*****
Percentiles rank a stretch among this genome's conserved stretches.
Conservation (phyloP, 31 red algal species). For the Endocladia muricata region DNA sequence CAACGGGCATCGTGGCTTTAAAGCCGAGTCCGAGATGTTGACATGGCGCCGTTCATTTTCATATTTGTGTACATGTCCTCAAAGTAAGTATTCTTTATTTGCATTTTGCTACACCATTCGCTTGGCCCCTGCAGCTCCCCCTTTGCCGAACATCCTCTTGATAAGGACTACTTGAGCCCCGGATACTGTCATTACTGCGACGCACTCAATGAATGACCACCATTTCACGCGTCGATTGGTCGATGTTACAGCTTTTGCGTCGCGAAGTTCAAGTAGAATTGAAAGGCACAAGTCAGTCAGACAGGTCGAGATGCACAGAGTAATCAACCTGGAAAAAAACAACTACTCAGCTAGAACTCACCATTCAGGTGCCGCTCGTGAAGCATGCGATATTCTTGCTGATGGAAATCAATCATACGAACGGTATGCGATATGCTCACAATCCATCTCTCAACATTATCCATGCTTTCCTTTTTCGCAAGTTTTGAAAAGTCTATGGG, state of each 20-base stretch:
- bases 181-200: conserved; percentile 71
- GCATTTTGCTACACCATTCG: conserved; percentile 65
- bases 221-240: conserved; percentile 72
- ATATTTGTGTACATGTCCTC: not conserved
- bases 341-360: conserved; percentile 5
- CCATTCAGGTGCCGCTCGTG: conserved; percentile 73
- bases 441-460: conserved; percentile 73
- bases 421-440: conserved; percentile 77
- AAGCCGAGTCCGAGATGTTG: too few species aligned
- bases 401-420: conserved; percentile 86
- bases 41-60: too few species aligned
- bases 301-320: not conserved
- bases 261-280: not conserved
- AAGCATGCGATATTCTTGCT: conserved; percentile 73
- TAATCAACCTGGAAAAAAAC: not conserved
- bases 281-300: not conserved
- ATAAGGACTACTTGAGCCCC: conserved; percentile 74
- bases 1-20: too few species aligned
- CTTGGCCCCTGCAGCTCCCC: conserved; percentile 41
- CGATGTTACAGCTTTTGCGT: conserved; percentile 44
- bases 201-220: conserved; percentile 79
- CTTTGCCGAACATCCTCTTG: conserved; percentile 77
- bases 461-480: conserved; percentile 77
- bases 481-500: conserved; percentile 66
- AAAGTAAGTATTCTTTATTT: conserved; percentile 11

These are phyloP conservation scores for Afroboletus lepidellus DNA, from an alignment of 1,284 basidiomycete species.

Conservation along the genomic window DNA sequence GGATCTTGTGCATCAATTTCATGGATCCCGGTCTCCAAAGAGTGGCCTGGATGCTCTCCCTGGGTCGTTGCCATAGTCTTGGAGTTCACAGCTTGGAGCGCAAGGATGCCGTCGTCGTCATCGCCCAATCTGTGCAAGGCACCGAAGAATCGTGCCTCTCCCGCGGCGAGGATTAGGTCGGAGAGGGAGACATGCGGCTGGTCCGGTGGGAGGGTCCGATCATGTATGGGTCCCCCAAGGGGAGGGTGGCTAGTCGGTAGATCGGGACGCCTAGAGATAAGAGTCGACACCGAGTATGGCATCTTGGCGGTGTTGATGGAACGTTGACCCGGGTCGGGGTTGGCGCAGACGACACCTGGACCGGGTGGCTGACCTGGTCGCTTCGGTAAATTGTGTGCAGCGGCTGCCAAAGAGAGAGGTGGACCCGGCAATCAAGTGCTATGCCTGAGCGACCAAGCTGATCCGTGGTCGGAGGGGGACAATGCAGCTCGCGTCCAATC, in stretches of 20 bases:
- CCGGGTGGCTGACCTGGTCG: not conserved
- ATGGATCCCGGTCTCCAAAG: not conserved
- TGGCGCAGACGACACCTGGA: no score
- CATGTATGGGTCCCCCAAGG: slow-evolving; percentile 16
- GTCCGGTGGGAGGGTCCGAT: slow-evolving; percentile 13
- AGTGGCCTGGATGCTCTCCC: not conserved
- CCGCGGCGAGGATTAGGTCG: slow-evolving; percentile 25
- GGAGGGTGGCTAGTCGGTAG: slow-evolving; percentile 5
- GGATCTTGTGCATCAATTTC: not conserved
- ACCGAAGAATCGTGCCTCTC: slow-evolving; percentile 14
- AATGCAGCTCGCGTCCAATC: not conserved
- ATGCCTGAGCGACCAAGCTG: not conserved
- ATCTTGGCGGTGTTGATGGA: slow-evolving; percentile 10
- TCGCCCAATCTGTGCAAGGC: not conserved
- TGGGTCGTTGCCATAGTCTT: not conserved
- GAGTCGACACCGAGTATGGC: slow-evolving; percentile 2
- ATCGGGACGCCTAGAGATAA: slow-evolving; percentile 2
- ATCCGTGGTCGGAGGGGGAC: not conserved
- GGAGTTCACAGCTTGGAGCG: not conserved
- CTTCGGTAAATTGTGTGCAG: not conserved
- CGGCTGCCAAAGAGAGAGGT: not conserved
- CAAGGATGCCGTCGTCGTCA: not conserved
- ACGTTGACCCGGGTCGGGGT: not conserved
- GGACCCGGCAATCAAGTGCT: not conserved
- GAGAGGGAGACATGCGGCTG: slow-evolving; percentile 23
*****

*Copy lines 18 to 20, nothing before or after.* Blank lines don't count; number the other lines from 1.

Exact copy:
- bases 281-300: not conserved
- ATAAGGACTACTTGAGCCCC: conserved; percentile 74
- bases 1-20: too few species aligned